The 2020 campaign will make matters even worse for the intelligence community. Desperate to demonstrate his own power and accomplishments, Trump will be even less careful with classified information. In 2017, he compromised a sensitive Israeli intelligence operation in Syria by bragging about what he knew to visiting Russian diplomats.
And just last month, he taunted Iran by tweeting a highly classified image from a U.S. spy satellite, complete with detailed annotations of a missile failure at an Iranian test site. As private-sector analysts immediately pointed out, the image will be of immense value to U.S. adversaries.
U.S. spies do not — indeed, cannot — trust Trump. Earlier this month, we learned from multiple sources the CIA was forced to exfiltrate an exceptionally valuable Russian asset from Moscow in 2017, among other things, owing to concerns that Trump might jeopardize that individual’s safety.
Ignoring U.S. interests
The Ukraine scandal reinforces those concerns, because it suggests that Trump will not hesitate to ignore the interests of U.S. allies and intelligence partners when it suits his political interests.
The White House’s mysterious decision to withhold nearly $400 million in congressionally approved military aid to Ukraine at the same time that it was pressuring Zelensky is just the latest example of this.
Trump has also dismissed North Korea’s ongoing short-range missile tests as irrelevant, even though U.S., South Korean, and Japanese intelligence analysts see them as evidence of the North’s growing capacity to launch strikes against Japan and South Korea (and against American forces stationed in both countries).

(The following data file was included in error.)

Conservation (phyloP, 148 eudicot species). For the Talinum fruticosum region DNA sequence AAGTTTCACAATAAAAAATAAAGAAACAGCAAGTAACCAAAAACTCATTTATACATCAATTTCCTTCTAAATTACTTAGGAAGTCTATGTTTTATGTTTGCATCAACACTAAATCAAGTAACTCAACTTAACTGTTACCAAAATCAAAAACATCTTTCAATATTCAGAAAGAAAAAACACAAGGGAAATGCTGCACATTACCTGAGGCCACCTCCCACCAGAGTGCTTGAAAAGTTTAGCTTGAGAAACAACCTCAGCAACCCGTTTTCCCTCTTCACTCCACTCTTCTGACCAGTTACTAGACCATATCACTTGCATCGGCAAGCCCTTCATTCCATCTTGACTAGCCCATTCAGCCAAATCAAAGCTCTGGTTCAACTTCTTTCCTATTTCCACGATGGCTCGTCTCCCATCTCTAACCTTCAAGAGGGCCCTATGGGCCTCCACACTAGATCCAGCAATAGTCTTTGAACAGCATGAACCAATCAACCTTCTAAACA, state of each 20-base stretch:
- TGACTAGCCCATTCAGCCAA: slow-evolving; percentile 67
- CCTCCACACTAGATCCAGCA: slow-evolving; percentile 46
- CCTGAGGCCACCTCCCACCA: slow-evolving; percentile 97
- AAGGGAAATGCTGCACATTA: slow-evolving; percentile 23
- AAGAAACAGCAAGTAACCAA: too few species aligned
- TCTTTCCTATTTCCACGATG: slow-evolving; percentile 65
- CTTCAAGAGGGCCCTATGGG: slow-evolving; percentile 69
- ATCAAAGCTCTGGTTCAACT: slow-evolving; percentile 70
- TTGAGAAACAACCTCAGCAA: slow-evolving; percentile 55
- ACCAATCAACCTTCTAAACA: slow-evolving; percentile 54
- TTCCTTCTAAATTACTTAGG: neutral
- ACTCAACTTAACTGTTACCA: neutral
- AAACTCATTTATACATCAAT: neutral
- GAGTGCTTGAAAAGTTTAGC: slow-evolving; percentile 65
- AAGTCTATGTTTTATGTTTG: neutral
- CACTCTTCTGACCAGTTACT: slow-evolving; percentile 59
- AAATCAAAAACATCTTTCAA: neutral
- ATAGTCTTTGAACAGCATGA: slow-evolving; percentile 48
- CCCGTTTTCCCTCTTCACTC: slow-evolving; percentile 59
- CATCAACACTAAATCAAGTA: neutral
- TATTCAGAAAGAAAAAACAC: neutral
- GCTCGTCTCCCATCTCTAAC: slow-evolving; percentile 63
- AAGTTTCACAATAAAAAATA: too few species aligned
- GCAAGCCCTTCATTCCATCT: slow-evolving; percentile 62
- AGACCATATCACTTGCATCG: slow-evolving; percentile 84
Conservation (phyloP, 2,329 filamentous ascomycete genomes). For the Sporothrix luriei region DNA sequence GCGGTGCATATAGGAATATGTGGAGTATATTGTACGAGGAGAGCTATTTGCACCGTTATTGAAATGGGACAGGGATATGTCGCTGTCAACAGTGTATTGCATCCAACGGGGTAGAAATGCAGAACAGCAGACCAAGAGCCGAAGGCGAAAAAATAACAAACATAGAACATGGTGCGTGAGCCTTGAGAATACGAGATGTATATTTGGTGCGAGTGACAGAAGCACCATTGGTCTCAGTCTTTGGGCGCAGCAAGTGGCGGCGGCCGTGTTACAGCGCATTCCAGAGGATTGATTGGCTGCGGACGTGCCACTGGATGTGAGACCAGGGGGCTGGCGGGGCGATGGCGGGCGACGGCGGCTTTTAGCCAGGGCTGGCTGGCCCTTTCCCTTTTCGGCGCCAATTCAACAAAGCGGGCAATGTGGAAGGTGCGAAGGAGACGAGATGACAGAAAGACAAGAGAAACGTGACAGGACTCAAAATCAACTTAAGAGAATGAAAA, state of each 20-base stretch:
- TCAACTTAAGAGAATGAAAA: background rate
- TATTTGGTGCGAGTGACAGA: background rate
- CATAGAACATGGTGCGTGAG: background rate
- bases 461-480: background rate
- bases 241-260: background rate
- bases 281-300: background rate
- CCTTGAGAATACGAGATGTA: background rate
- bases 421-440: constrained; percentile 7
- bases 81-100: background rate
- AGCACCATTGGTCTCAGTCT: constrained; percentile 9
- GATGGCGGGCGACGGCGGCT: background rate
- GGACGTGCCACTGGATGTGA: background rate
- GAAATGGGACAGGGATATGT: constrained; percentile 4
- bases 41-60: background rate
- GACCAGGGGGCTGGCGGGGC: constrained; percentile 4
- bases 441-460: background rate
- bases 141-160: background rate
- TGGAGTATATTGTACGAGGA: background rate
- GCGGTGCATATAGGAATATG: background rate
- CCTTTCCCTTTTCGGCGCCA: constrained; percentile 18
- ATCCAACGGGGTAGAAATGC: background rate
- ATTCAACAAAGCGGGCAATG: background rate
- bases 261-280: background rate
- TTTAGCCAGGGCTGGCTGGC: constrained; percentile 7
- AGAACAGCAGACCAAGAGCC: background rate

The Ukraine affair also offers an early indication of how Trump will deal with intelligence that threatens his prospects for re-election.
Attorney General William Barr’s official probe into the origins of the 2016 inquiry into Russian election interference exemplifies the White House effort to intimidate intelligence officials, presumably with the hope they will downplay their investigations of Russia’s continuing meddling. U.S. intelligence and law-enforcement agencies — including the FBI in a major report last month — have warned that Russian attacks on the 2020 election are already in the works.
Such findings put these agencies directly at odds with Trump, who still refuses to acknowledge that the Kremlin aided his 2016 campaign.
In the final analysis, the intelligence community’s ability to fulfill its proper function under such conditions will depend on its leaders.
It has been almost a half-century since former CIA Director William Colby opened that agency’s files to congressional investigators, following allegations that it had been engaged in prohibited spying. Although his decision was controversial at the time, we now know that it preserved the intelligence community by creating an effective system of oversight.
Colby used to carry a miniature copy of the U.S. Constitution with him wherever he went. In his view, the CIA was an integral part of American democracy, which relies on checks and balances. That is one message that the intelligence community can still make loud and clear — and without fearing that anyone’s cover will be blown.
Kent Harrington, a former senior CIA analyst, served as National Intelligence Officer for East Asia, Chief of Station in Asia, and the CIA’s Director of Public Affairs.
This article was published with the permission of Project Syndicate.